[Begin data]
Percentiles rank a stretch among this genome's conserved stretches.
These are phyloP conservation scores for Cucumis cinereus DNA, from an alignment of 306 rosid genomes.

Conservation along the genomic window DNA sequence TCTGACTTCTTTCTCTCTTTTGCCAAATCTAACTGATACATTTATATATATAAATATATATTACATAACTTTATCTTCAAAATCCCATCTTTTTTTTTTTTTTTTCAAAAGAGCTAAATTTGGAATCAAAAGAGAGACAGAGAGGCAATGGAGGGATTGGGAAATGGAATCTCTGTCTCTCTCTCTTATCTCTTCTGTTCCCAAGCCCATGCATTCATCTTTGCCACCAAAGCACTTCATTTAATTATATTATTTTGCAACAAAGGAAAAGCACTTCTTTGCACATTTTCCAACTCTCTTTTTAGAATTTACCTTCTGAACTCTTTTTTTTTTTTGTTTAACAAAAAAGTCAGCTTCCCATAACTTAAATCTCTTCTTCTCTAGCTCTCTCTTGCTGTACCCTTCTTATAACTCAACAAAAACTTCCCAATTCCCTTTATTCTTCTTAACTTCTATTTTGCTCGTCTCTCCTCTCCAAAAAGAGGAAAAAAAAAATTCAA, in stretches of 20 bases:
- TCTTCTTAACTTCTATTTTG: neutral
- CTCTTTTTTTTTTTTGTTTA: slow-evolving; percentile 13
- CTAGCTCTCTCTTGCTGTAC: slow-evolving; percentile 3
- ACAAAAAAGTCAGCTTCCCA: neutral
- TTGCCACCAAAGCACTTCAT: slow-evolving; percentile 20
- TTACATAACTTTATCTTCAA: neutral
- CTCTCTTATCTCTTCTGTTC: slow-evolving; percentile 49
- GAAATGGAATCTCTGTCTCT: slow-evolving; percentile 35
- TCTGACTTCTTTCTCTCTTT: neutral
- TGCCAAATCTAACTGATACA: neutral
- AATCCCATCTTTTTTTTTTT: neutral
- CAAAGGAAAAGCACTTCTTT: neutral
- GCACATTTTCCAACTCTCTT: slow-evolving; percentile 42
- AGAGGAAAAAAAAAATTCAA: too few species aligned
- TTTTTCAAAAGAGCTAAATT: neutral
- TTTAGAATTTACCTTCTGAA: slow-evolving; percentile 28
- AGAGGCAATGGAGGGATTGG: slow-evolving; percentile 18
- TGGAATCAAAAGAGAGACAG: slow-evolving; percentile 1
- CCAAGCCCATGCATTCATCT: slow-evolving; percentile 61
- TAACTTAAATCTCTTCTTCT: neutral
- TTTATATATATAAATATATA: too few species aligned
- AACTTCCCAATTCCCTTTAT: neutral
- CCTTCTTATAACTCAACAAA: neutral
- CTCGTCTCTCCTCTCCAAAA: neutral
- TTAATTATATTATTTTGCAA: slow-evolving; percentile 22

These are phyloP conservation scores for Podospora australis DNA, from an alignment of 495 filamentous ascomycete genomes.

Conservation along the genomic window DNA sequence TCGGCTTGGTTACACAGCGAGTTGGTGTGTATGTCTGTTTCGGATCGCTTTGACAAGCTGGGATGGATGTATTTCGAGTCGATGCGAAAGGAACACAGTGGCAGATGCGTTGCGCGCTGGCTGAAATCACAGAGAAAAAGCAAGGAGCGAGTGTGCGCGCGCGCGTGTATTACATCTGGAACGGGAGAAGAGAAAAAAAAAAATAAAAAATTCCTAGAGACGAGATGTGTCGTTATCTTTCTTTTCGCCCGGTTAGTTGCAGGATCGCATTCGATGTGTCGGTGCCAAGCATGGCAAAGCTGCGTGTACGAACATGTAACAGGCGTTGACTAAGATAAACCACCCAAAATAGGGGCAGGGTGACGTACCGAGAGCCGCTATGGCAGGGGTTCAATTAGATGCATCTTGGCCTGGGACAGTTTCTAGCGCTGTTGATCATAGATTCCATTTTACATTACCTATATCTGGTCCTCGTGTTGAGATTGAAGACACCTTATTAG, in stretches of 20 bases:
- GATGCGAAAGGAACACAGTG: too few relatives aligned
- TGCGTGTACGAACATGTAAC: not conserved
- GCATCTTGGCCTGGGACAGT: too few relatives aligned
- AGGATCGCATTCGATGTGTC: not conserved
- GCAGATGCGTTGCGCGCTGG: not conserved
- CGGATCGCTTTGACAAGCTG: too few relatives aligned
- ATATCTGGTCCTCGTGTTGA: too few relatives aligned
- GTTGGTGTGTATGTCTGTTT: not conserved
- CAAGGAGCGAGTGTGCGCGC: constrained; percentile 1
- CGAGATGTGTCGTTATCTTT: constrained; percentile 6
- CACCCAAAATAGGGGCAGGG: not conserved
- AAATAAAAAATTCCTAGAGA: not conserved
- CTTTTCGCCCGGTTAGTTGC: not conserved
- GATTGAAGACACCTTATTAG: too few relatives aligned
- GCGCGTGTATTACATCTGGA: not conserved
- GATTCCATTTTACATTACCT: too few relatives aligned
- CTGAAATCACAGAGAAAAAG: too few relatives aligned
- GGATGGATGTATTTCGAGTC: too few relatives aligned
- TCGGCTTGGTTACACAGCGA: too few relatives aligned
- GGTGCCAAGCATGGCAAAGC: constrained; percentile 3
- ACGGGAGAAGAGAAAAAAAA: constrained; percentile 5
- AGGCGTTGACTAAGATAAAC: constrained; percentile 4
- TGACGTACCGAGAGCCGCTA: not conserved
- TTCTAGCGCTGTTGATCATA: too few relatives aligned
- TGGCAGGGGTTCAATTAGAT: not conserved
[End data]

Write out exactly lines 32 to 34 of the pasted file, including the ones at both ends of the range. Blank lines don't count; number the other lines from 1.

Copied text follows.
- TGCGTGTACGAACATGTAAC: not conserved
- GCATCTTGGCCTGGGACAGT: too few relatives aligned
- AGGATCGCATTCGATGTGTC: not conserved